The Hub Reading Challenge Update – Week 5

The Hub Reading Challenge Participant LogoWow! It’s hard to believe that it has been five weeks already. I’ve made excellent progress this week, reading three more books and listening to another. I also read from two more lists, leaving just one to go. If I count the books from the Nonfiction and Morris Challenges, I have already completed my 25 books for this challenge. Limiting myself to just those titles finished since the beginning of February, I am at 19.

Cover of Tell the Wolves I'm Home by Carol Rifka BruntTell the Wolves I’m Home by Carol Rifka Brunt
This book had been sitting on my shelf for longer than I care to admit. The description sounded interesting and I had liked the little bit I read. But I always seemed to get sidetracked by something else. This is a moving story about family, love, misunderstanding and jealousy. For me, it seemed to get off for a slow start. I just didn’t connect with June at first. But I’m glad I stuck with it. This was the first of this year’s Alex Award winners that I have read, and it was an excellent place to start.

Cover of Somebody, Please Tell Me Who I Am by Mazer and LerangisSomebody, Please Tell Me Who I Am by Harry Mazer and Peter Lerangis
This was a good book, but I felt myself wanting a bit more from it. Or maybe a bit more of it. The best part, for me, was the descriptions of what it was like to have a traumatic brain injury. The sandstorm analogy was excellent. I liked that the book balanced Ben’s struggles with those of his family and friends. I’ve seen people comment that they don’t believe someone like Ben would enlist. But I have no trouble believing it. I’ve seen teens who feel strongly about serving. And I’ve seen how much of a struggle they face with adults who don’t understand, are frightened by the idea, or who view military service as something you do only if you can’t do something else, something better. I actually wish the book had touched more on this. Also Ben’s flashback in the supermarket really came out of the blue and raised many more questions. It was a convenient plot device for him to start getting memories back, but doesn’t do justice to the complex issue of PTSD. I’m really not complaining. This book was excellent for what it was. I just see potential for it to have been something more. But then it would be appropriate for me and not for its intended audience.

Cover of First Test by Tamora Pierce. First book in the Protector of the Small QuartetProtector of the Small Quartet: First Test by Tamora Pierce
What can I say? It was on my shelf, so I couldn’t resist the temptation. While I enjoy the books about Alanna the Lioness for their fantasy and magical elements and, of course, the strong female protagonist, I think I like the Protector of the Small quartet even more. The magic is still there, but Keladry herself is an ordinary girl. She has to prove herself and earn her place on her own merits. Despite the fact that she has to consistently perform better than her male peers just to keep her place, she refuses to give up her dream. But she also refuses to give up being a girl. She is a powerful role model! We like to think that such difficulties are a thing of the past in our culture. But they are not. My own daughter works in a very male-dominated field. She had professors who routinely told her that girls didn’t belong and who did what they could to get rid of their female students. It’s out there. And it takes a strong young woman to stay the course. Clearly there’s a lot to talk about here. I sense a full review coming after I’ve finished re-reading all the four books.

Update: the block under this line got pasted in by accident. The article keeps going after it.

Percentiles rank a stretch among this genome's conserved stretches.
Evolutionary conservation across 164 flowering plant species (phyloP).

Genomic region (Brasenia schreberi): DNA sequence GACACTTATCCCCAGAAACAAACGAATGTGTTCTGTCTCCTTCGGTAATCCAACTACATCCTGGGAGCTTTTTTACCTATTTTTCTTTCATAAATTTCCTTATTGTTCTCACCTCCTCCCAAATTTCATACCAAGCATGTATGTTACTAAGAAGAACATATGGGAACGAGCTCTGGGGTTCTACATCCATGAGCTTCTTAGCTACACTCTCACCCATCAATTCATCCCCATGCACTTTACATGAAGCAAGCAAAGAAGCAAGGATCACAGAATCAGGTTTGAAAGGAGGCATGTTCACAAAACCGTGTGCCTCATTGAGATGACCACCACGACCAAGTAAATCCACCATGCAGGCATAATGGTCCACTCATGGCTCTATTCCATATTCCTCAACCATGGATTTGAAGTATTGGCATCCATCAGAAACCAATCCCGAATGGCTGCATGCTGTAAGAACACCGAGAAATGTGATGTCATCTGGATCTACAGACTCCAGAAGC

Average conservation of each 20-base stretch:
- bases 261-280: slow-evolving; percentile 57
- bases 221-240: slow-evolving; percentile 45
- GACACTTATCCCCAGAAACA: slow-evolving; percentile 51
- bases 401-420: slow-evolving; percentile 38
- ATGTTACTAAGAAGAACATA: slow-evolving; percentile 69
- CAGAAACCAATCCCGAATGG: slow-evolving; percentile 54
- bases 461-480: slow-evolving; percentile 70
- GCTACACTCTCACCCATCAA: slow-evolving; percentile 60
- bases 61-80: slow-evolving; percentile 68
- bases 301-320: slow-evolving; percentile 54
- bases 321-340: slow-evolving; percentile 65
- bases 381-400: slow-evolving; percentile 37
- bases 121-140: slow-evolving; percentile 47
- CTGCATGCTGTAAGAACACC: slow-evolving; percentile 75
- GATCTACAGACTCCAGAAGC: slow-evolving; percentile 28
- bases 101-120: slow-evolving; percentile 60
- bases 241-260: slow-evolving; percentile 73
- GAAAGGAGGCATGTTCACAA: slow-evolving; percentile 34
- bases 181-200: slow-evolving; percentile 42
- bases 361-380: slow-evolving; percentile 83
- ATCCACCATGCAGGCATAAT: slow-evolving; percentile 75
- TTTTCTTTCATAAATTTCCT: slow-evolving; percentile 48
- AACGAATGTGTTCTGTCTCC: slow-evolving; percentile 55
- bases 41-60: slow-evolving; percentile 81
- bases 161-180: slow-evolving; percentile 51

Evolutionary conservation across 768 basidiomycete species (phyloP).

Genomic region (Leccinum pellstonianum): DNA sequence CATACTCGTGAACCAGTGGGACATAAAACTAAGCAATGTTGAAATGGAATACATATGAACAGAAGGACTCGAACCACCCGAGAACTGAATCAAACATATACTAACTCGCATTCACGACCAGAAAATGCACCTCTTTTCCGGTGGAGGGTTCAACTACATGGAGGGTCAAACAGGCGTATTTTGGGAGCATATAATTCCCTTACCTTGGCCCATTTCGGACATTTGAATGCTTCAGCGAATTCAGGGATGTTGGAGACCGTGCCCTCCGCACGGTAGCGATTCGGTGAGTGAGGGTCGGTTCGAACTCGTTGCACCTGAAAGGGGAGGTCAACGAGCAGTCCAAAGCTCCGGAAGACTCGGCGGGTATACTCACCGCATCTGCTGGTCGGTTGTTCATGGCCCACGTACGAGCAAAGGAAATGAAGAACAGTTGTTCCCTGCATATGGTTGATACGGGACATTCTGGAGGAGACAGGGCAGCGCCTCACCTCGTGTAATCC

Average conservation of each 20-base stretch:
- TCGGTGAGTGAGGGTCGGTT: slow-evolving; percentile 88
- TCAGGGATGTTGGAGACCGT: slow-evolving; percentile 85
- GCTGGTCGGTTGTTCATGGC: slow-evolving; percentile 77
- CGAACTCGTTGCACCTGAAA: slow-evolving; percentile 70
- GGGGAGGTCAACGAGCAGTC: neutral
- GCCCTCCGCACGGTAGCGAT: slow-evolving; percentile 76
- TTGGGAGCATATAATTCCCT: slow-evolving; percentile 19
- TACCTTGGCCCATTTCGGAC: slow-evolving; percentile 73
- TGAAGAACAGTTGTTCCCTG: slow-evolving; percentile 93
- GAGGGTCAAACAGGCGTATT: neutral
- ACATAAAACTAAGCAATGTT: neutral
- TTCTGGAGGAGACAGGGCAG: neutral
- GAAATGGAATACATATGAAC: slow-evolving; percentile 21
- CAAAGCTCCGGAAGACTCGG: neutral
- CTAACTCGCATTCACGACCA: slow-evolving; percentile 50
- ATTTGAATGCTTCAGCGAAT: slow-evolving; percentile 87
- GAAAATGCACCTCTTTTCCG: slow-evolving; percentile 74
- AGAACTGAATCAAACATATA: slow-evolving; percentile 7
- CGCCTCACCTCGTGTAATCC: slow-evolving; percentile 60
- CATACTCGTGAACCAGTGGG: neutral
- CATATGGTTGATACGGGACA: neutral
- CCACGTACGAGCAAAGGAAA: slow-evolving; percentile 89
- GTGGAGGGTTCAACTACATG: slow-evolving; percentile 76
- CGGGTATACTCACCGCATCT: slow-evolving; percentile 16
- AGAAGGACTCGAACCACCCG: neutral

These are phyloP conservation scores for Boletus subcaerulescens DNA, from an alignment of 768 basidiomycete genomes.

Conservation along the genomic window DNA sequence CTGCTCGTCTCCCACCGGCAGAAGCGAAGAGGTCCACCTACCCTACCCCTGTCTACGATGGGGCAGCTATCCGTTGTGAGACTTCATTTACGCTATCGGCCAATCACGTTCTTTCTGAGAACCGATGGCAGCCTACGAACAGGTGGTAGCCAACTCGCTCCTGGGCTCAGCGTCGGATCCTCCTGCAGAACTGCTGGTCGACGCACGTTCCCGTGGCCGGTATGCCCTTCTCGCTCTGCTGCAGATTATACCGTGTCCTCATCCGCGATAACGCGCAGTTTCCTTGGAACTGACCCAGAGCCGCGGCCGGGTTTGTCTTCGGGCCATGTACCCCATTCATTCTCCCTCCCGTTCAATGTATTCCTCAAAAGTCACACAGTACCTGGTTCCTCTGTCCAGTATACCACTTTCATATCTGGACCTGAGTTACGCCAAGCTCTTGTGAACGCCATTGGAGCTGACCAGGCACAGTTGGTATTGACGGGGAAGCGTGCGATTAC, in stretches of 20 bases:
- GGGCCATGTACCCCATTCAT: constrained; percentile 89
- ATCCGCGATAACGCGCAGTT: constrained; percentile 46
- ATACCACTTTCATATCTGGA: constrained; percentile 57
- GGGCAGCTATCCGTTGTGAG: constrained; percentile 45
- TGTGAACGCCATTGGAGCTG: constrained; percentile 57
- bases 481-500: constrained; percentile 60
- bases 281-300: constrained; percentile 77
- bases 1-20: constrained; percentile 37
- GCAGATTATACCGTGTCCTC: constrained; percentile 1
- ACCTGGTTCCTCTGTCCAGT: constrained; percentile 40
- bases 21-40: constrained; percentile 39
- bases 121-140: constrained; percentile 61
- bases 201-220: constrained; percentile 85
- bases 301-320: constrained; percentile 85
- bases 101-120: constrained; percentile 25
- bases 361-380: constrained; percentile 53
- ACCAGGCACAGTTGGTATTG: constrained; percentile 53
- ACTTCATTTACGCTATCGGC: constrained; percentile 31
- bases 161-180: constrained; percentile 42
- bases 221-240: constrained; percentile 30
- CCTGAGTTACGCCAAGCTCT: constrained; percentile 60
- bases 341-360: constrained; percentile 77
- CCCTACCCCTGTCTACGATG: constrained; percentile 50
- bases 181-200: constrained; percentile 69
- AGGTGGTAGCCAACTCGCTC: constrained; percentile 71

Cover of Diary of a Wimpy Kid: Cabin Fever by Jeff KinneyDiary of a Wimpy Kid: Cabin Fever by Jeff Kinney, read by Ramón de Ocampo
This series doesn’t really hold much appeal for me. But I do understand its popularity with its target audience. I definitely found the audio book more engaging than the print version. De Ocampo really captures the tone and manner of Greg Heffley, allowing me to connect more with the character than I have in the past.

I’m quite pleased with my progress so far. The only list from which I still need to read is the Top Ten Popular Paperbacks. But before I get to that, I have two books on my shelf that I won’t be able to renew. So this week I need to read Me and Earl and the Dying Girl and Girlchild. I’ve got my fingers crossed that the audio of either The Diviners or Code Name Verity will arrive soon. I don’t know what I’d do without audio books for my commute!


About booksnquilts

I'm the Children's Services Coordinator for the Jefferson-Madison Regional Library in Central Virginia.
This entry was posted in Book reviews, YA books and tagged , , , . Bookmark the permalink.

One Response to The Hub Reading Challenge Update – Week 5

  1. Feliza says:

    I read the Protector of the Small quartet first of all Tamora Pierce’s books. I was 11 when I first picked it up. Kel is a wonderful role model for girls, and the books really started me on the path I’m on now. It’s a great read for MG/YA readers! Thanks for mentioning my Top 5 article, too!

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